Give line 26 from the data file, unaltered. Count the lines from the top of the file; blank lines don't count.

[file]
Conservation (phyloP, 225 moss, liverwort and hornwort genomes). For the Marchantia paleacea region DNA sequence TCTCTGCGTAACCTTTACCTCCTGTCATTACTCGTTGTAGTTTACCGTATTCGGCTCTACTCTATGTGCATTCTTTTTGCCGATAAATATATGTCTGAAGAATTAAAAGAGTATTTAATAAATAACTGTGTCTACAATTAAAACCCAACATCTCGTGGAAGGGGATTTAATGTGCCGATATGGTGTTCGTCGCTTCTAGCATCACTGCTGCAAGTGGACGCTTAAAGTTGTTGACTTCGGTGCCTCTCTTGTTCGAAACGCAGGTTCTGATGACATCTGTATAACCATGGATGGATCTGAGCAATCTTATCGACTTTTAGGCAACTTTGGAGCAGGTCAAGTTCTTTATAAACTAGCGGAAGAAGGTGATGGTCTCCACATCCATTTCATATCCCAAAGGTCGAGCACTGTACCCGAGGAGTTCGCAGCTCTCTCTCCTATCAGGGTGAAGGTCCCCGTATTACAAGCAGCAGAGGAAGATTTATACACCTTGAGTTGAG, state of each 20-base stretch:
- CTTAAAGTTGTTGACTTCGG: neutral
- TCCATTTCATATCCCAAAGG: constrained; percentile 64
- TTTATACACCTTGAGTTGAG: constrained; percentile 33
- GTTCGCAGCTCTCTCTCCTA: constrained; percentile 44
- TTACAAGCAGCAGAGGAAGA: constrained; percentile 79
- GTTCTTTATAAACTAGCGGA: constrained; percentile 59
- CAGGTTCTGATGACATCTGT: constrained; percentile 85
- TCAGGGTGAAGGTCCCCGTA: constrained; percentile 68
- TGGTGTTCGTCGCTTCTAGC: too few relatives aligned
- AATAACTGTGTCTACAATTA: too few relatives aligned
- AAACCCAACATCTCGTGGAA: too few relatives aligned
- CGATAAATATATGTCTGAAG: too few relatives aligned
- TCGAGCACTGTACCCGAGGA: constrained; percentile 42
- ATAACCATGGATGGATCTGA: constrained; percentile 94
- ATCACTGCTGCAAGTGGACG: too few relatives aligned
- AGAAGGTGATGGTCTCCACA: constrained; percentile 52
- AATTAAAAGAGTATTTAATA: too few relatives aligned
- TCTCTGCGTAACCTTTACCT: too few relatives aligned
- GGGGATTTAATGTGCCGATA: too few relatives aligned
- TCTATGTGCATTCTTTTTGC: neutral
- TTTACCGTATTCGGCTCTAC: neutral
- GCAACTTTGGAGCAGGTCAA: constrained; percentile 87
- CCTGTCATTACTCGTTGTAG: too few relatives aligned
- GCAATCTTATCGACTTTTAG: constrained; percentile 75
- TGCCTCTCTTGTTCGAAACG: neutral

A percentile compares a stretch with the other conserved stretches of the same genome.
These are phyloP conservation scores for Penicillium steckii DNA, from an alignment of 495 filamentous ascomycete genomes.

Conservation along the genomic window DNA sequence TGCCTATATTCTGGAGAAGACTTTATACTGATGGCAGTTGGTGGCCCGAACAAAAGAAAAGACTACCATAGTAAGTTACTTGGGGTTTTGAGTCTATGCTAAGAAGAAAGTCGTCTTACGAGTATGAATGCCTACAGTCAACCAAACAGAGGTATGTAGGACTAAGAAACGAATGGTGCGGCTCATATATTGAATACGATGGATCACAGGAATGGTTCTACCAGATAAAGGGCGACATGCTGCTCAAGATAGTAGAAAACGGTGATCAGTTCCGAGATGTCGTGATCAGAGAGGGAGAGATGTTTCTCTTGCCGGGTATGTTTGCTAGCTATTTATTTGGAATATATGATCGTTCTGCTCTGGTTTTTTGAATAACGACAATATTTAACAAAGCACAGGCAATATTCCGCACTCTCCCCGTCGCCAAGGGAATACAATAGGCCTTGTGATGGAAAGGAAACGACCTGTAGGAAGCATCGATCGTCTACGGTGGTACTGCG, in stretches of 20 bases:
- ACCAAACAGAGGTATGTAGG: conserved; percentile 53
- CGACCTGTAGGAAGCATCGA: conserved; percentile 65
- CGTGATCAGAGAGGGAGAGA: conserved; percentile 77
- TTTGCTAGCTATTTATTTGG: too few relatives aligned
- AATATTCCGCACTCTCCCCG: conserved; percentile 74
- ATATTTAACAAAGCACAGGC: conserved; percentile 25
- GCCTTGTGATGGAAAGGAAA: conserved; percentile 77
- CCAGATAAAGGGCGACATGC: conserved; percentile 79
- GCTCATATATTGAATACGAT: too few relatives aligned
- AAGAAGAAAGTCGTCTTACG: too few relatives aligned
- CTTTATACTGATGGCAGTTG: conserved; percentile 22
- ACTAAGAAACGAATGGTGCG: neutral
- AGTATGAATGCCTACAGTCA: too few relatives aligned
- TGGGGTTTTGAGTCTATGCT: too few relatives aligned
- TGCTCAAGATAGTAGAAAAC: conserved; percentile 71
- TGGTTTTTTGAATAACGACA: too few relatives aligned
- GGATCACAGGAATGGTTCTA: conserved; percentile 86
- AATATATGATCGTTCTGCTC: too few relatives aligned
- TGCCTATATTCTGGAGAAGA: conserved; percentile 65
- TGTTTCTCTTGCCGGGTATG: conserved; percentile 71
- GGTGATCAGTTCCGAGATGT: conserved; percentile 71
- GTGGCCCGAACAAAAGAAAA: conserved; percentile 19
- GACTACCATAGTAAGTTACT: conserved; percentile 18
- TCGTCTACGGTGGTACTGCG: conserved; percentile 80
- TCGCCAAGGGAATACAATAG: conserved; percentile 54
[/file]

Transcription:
- TGCCTCTCTTGTTCGAAACG: neutral